Kathi E.B. Ellis: Elevating Women’s Voices
Activist, Feminist, Mother, Director, Teacher, Producer, Collaborator, Promoter of Women’s Voices are just some of the ways to describe Kathi E. B. Ellis.
She was a visible presence within the KFW community, attending summer residencies and retreats, KFW Day, and getting grants that helped change the face of theatre and create social change in Kentucky.
“Kathi’s promotion of women’s voices was unparalleled. She created opportunities for our stories to be told, brought a collaborative spirit to her work, fostered talent and encouraged young women to find their voices. She will be greatly missed,” said Sharon LaRue, Executive Director of the Kentucky Foundation for Women.
Through the history of grants she received from Kentucky Foundation for Women alone, we see the roots of her feminist activism and desire to engage with women in theater in Kentucky and beyond. Her earlier work focused on researching and drawing attention to the work of Kentucky theatre pioneers Fanny Kemble and Frances Ann Drake. Later, in her role as co-artistic director of Looking for Lilith Theatre Company, she focused on racial equity, dismantling white privilege in their theatre and elevating the voices of all women.
Kathi got a grant from KFW to learn Spanish to more effectively engage with Spanish-speaking members of the theatre community in Kentucky. Increasing her fluency in Spanish broadened her artistic work, including directing a bilingual play for Women’s History Month, deepening her work with La Casita Center and the Faith Stories Project and teaching in bilingual schools.
Another grant allowed Kathi and independent playwright Nancy Gall-Clayton to guide self-selected residents of the Center for Women & Families to tell their stories in play format. “We assumed we’d conclude the several-month program with a private showing bringing in volunteer actors. The residents wanted to perform one another’s plays and to invite family and friends! Obviously, a success though Kathi and I talked outside the Center after every class and sometimes wept,” said Clayton.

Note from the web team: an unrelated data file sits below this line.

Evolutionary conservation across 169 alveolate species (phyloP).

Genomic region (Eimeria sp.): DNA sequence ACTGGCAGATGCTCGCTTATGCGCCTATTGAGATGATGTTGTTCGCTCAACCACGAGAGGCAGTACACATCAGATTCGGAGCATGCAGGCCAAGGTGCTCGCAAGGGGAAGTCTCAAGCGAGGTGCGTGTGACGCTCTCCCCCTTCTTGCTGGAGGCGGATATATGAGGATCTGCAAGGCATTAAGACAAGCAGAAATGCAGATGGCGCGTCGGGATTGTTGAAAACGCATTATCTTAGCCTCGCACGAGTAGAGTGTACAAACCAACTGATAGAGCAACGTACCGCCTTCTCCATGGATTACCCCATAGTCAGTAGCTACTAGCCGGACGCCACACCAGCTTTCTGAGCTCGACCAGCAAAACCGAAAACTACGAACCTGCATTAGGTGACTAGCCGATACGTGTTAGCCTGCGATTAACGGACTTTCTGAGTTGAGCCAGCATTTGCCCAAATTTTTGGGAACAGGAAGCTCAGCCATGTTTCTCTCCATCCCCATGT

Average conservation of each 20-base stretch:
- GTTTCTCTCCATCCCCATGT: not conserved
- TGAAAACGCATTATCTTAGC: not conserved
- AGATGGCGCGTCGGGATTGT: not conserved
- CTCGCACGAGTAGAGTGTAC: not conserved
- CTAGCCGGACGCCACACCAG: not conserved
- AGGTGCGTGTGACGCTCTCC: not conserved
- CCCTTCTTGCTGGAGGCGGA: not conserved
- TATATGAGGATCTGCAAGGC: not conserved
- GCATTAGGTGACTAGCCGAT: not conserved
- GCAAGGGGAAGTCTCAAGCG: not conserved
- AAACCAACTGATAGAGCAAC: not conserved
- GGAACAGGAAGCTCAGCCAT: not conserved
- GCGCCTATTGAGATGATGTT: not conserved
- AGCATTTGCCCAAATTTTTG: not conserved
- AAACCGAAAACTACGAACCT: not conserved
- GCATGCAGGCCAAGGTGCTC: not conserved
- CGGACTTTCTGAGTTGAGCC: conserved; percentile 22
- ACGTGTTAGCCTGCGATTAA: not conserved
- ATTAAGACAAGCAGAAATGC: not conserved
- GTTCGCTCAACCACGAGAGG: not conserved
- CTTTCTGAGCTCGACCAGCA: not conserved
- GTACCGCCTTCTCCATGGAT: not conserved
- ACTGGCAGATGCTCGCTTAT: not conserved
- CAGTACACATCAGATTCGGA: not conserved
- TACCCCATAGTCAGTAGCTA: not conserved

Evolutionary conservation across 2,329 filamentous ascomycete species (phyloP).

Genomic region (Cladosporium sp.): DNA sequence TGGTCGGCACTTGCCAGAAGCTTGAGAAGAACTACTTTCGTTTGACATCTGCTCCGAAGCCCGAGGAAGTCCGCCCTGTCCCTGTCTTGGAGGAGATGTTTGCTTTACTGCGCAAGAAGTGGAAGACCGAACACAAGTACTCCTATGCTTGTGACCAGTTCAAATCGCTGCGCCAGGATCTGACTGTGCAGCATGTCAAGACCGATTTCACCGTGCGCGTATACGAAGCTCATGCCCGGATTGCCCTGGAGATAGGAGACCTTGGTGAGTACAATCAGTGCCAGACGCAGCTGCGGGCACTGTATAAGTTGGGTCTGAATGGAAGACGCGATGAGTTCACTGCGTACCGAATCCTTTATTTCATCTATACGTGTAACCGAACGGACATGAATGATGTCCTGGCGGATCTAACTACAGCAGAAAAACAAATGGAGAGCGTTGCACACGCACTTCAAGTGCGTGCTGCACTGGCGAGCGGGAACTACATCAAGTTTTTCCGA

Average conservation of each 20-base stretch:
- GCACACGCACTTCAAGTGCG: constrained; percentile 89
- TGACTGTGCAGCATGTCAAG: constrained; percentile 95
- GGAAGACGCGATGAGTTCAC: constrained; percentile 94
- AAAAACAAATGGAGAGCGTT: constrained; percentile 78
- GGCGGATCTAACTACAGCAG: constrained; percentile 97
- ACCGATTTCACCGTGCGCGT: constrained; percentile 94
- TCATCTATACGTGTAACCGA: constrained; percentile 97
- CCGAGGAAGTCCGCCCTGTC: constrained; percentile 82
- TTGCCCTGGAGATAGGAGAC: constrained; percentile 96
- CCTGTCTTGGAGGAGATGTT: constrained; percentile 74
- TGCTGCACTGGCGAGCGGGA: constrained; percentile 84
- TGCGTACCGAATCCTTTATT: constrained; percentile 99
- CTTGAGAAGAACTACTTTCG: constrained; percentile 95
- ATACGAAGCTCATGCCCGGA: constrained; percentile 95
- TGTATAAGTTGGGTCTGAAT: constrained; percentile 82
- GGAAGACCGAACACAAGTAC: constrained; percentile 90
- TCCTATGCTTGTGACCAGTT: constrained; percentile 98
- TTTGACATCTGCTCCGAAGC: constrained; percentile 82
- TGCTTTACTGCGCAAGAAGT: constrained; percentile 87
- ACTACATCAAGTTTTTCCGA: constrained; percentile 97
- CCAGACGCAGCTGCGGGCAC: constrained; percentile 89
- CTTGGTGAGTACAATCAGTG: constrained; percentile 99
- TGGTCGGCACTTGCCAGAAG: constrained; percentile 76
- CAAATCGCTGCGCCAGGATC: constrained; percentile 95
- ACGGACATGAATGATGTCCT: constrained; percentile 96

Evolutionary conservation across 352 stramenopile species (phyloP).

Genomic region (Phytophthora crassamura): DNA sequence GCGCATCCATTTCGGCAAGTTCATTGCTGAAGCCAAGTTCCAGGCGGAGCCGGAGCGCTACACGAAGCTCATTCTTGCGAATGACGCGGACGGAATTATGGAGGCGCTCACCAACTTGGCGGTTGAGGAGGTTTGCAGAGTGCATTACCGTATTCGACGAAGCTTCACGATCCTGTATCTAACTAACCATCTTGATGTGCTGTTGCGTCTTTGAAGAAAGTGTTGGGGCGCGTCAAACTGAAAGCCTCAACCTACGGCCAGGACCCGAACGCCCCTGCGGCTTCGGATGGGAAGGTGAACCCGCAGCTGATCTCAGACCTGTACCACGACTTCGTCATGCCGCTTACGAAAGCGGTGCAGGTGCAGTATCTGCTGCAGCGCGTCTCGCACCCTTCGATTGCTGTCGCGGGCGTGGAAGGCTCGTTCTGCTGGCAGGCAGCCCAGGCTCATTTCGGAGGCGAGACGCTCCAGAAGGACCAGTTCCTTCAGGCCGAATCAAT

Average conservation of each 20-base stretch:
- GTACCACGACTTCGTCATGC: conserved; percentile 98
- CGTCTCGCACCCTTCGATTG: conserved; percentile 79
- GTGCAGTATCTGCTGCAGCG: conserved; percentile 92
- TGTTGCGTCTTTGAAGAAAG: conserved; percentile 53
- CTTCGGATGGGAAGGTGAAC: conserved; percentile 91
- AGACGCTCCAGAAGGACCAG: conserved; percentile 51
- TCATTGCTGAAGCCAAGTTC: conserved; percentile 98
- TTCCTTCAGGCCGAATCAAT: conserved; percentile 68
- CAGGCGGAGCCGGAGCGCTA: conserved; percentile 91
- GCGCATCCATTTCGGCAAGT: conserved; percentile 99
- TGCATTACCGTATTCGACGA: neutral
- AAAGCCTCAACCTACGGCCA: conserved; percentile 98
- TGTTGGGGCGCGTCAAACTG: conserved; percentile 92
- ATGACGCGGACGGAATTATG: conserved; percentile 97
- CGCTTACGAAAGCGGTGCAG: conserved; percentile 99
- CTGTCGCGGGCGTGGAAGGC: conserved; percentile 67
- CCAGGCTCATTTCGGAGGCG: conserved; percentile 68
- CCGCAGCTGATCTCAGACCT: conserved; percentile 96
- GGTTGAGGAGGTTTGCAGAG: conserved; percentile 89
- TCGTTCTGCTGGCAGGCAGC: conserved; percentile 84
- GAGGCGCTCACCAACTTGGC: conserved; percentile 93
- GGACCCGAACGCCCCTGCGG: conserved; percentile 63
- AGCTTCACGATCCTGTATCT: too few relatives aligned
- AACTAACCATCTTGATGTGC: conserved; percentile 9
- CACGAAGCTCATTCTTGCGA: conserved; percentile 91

A grant in 2012 helped her attend LaMama International Symposium for Directors, which brings together artists from throughout the world.
Megan Burnett, Associate Professor of Theatre at Bellarmine University, met Kathi in 1994 when she recruited her to join the first board of directors for The Pleaides Theatre Company, Louisville’s first women’s theatre company. Their theatre careers continued to intertwine over the next three decades.
“Kathi brought an intensity to the voice of women in theatre. She worked to bring women into the rehearsal room as playwrights, designers, actors, stage managers, and interns. She encouraged them to discover their voice and to express their voice. While mentoring others, Kathi sought out opportunities to learn and grow in her craft,” said Burnett.
Shannon Woolley Allison, who is a co-artistic director of Looking for Lilith Theatre Company, where Kathi served as one of four co-directors, recalled the warm welcome Kathi gave Looking for Lilith when the company relocated from New York to Louisville in 2006. “Kathi was with Pleaides then and expressed the desire for the companies to work together as sisters and co-advocates. It was such a feminist approach.”
When Kathi directed Shannon in Necessary Targets, Eve Ensler’s story of two American women, a Park Avenue psychiatrist and a human rights worker, who go to Bosnia to help women confront their memories of war and emerge deeply changed themselves, it was an immersion experience. “We ate at Bosnian restaurants and met with refugees. The sensitivity and intention with which Kathi approached the material was impressive,” said Allison.
When Kathi conceived of “Fabric, Flames, and Fervor: Girls of the Triangle,” which was part of the official programming in NYC of the 100th anniversary of the Triangle Factory Fire, Shannon noted Kathi’s drive to take the production to New York City.
“She had an indomitable spirit of ability. She believed in her own agency and in the agency of every woman in the group,” said Allison.